I’ve just returned from the last of my spring conferences. And, I’m struck again by how much training is available to people at conferences and how cheap it is. You may be shaking your head, saying, NO JR, Conferences are expensive, about $5000 per person for the week, once you factor in travel along with the conference fee. How can you say they’re cheap??
The value of a conference is partially in the tutorials, partially in the sessions, and partially in the networking you do with other attendees. Here’s a way to qualitatively measure value of a conference, assuming you attend for 5 days, taking 2 tutorials, and 2.5 days of sessions:
Days 1 and 2: Participate in a tutorial from 9-5. Take away three things from each tutorial you can apply next week. Network with and meet 3 other people (in each tutorial) in similar circumstances to you. Days 3, 4, 5: Attend sessions, some in your area of expertise, some not. Attend one session with interactivity of some sort. Meet 3 new people each day. Take away 3 ideas each day. At the end of the week, you have 15 new ideas, and 15 new people in your network. If you just stopped there, you’d have received plenty of value for your money. It will take you months to try each of the 15 ideas and see how to adapt them to your environment. If you also continue to correspond with your 15 new colleagues, using them for support, mentoring, and coaching (which goes both ways), you’ll received peer consulting of tremendous value. I don’t know how to quantitatively measure this, but it seems to me that 15 new ideas and 15 new colleagues can help you make at least some progress on what appear to be your intractable problems. If you can even partially solve one problem, you’ve regained the cost of the conference.
But you can use conferences in other ways too. You can meet experts in your field, learn what you can from them, and continue to contact them throughout the year for quick feedback. At the conferences, the speakers and famous experts meet with people at mealtimes formally and informally, through BOFs or Open Space or other informal discussions. I had an Open Space session last week that only had 3 people (one of which was Esther, so the participants got to hear from two of us how to identify appropriate skills and questions (and write ads) for bringing people into an agile team and into a highly technical test team. One-on-one consulting for 2 hours — included in the price of the conference. That’s unbelievably cheap.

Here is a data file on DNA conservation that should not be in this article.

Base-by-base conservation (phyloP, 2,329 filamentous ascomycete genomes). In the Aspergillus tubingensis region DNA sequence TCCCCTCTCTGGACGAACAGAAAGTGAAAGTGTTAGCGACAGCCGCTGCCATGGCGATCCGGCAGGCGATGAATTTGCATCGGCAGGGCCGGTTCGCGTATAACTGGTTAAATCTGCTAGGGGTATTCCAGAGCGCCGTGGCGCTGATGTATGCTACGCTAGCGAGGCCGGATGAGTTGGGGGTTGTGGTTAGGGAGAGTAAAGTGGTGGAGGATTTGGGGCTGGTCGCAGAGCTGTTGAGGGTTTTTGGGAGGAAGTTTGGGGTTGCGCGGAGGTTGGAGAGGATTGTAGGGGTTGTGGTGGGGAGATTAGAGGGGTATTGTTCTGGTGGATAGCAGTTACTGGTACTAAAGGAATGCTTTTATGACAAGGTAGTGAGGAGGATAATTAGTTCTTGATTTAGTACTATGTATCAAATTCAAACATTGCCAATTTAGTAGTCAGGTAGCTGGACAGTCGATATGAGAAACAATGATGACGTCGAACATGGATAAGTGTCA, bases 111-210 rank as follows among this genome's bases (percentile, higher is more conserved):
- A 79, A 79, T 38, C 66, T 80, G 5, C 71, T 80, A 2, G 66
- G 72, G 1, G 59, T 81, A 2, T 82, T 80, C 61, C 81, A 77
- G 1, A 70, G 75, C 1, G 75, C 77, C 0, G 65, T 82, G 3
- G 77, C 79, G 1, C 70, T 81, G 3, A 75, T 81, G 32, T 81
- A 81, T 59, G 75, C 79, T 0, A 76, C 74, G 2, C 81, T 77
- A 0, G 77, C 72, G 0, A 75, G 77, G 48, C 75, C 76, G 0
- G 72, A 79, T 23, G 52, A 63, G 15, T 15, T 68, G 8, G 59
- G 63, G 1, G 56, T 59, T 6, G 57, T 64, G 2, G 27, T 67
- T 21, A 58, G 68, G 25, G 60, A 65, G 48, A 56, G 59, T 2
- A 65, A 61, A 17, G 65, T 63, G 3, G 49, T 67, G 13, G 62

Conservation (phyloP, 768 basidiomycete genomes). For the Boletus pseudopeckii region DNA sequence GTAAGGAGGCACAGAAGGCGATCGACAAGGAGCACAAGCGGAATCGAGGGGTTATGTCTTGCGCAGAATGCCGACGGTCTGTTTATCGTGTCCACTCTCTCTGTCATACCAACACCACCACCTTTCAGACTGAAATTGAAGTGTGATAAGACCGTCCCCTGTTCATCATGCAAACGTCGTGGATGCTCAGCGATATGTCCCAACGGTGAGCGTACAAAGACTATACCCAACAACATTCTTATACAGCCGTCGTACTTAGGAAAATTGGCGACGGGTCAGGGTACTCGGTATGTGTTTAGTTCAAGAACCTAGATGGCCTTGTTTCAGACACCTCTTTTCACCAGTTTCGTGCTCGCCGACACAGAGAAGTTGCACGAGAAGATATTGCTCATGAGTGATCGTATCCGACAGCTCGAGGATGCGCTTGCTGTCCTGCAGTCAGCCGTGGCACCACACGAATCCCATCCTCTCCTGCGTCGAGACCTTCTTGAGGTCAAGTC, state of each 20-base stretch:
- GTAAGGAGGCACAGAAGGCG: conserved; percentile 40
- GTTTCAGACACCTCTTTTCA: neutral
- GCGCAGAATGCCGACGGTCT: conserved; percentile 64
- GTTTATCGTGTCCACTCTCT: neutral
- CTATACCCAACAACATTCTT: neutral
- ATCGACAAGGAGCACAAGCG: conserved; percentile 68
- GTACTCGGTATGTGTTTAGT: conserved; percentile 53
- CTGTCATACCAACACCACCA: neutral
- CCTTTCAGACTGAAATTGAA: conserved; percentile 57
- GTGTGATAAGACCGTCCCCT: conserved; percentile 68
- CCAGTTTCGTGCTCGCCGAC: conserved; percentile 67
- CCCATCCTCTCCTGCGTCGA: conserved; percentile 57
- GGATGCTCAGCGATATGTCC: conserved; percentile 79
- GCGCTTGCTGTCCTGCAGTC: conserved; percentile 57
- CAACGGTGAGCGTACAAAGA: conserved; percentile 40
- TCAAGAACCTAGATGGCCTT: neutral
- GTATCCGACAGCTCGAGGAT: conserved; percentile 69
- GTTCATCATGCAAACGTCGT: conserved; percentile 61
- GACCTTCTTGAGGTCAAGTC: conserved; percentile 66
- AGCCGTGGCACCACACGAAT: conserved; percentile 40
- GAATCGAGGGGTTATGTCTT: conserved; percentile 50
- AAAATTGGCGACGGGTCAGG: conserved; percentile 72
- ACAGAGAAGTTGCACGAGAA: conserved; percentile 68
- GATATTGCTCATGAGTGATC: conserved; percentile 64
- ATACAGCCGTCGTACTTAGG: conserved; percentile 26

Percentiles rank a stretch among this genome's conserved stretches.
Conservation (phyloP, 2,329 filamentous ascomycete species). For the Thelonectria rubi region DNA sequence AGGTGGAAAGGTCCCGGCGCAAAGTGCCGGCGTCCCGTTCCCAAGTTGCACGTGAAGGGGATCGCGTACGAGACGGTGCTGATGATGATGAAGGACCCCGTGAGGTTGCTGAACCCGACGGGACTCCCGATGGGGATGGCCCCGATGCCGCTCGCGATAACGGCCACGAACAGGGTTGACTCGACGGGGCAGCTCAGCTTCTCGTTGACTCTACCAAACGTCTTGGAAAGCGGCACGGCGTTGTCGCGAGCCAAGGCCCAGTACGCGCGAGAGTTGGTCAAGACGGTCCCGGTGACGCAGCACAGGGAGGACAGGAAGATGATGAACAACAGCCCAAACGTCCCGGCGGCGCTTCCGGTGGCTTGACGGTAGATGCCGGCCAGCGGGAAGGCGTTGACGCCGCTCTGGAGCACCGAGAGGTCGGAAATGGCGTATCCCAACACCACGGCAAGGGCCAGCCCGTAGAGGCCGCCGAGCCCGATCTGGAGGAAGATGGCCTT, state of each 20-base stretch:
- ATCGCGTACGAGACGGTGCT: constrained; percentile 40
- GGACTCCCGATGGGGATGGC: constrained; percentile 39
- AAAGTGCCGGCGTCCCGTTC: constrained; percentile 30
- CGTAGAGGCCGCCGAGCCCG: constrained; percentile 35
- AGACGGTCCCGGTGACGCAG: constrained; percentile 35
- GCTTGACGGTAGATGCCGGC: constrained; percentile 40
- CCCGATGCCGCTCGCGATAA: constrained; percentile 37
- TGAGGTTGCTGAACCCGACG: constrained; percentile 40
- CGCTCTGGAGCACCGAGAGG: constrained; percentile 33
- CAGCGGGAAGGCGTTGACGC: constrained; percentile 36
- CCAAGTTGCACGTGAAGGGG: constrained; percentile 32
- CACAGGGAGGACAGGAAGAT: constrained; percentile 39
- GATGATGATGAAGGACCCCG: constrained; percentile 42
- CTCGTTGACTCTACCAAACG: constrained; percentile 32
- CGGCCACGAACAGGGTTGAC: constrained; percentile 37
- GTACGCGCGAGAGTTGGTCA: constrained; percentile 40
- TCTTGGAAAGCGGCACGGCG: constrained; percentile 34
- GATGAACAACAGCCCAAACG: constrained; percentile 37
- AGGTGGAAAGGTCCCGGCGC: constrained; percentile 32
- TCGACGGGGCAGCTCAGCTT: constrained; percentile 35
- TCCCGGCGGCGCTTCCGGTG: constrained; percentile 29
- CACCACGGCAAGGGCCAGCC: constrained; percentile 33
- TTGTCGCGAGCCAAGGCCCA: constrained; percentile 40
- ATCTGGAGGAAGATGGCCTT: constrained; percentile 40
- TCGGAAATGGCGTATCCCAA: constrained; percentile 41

Conferences re-energize people. Conferences with highly participatory sessions, such as the AYE conference help you learn by practicing while you confer. But as long as there is space in the conference to discuss issues with new-found colleagues and speakers, you have the opportunity to learn at a conference.
Don’t dismiss conferences as a waste of time or a boondogle. Speakers (whether they are consultants or not) use conferences to articulate techniques to solving problems. They may even be able to help you adapt their solution to your problem.
So try a conference this year. Local one-day conferences are extremely cheap (a few hundred dollars at most). If you do attend one, make sure you know how to contact the speakers, so you can follow up with questions later. If you want more than one day, but you’re not sure about an entire week, try a shorter conference, or go for just part of the week. Wherever possible, choose interactive and experiential sessions because you’ll learn more by discussing the problem with your peers and practicing solutions than just by thinking about or listening to how someone else solved the problem.